Ultrafast Laser Physics
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Ultrafast laser physics is the area of laser physics which is dealing with “ultrafast” processes in lasers, i.e. processes occurring on a time scale of picoseconds, femtoseconds, or faster. Of particular importance are processes concerning the generation of ultrashort pulses of light. Examples of such phenomena are:
- ultrafast nonlinearities in the context of light propagation, such as the Kerr effect, Raman scattering and four-wave mixing
- ultrafast excitation, saturation and relaxation phenomena in semiconductors, such as semiconductor saturable absorber mirrors or laser diodes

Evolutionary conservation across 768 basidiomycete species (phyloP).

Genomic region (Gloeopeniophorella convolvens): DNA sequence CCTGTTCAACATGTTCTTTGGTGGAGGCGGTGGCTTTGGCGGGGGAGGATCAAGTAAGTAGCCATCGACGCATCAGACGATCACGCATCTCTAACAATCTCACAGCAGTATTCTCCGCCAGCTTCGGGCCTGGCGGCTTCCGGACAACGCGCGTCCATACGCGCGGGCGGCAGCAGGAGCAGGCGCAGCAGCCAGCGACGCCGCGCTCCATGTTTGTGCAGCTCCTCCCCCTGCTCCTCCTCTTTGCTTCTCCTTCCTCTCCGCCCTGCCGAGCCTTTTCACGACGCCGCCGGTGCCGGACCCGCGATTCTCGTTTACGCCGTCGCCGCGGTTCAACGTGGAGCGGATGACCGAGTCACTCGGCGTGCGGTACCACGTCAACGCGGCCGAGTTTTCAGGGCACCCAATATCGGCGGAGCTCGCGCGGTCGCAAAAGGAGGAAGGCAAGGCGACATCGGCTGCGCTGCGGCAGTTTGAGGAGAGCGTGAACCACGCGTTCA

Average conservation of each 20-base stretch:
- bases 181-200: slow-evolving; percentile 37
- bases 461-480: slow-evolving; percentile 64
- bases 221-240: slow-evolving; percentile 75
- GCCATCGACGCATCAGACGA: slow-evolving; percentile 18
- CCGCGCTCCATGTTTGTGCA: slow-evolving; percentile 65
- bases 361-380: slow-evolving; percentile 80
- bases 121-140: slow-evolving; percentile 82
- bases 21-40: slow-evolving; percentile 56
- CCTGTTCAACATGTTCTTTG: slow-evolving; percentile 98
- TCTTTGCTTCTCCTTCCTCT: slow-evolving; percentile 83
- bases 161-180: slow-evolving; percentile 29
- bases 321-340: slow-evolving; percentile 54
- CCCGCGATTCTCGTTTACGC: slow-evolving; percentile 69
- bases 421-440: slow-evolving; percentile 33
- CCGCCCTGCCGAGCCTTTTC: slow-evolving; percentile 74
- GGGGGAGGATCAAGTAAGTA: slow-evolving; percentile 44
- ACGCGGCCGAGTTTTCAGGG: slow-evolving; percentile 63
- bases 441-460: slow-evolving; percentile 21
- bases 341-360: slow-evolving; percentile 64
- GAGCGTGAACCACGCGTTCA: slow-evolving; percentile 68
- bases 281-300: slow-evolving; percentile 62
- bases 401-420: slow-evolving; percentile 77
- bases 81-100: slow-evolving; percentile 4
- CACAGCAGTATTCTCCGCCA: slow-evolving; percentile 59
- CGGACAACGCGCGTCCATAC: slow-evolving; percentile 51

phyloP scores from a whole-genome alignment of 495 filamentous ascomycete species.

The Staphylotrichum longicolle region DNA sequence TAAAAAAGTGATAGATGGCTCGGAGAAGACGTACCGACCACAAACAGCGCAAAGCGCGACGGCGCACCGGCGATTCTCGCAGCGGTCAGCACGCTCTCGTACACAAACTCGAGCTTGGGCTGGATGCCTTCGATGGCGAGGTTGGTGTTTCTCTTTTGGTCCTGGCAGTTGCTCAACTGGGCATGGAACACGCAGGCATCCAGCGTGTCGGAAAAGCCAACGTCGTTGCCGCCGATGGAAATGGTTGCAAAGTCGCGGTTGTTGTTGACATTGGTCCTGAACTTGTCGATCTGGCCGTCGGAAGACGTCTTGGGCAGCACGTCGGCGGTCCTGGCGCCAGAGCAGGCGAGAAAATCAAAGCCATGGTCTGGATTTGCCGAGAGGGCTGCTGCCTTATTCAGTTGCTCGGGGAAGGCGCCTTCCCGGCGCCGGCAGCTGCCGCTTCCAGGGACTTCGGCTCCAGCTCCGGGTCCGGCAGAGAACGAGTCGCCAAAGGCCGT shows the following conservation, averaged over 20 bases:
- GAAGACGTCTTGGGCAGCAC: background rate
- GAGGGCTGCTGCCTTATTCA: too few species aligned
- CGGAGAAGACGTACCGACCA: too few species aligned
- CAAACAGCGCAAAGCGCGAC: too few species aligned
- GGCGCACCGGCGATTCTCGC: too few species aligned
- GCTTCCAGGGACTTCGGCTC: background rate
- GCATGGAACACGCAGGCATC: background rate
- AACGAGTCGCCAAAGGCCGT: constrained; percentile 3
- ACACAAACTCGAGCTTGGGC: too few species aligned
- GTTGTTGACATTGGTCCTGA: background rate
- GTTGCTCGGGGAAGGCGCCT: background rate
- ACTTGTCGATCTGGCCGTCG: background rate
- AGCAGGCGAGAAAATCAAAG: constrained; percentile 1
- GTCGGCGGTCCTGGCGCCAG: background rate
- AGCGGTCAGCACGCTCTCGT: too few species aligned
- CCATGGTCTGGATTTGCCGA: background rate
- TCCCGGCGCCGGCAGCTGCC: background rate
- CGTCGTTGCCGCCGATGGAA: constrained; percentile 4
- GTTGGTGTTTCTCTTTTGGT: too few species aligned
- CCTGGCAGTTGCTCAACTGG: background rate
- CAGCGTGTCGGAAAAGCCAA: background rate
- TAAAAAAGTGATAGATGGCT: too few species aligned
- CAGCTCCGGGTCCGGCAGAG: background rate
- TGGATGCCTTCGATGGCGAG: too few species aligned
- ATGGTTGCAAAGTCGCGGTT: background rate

- fast processes in laser gain media, e.g. thermalization of the Stark levels within a Stark level manifold of a rare-earth-doped laser crystal
- effects of such phenomena on the pulse formation in lasers (→ mode locking)
It can also be of interest how other phenomena, e.g. chromatic dispersion, influence ultrafast processes.
There is a wider area called ultrafast optics which also covers phenomena outside lasers.
See also: ultrafast optics, mode locking, laser physics, pulse propagation modeling, ultrafast lasers, ultrafast amplifiers
and other articles in the categories lasers, light pulses
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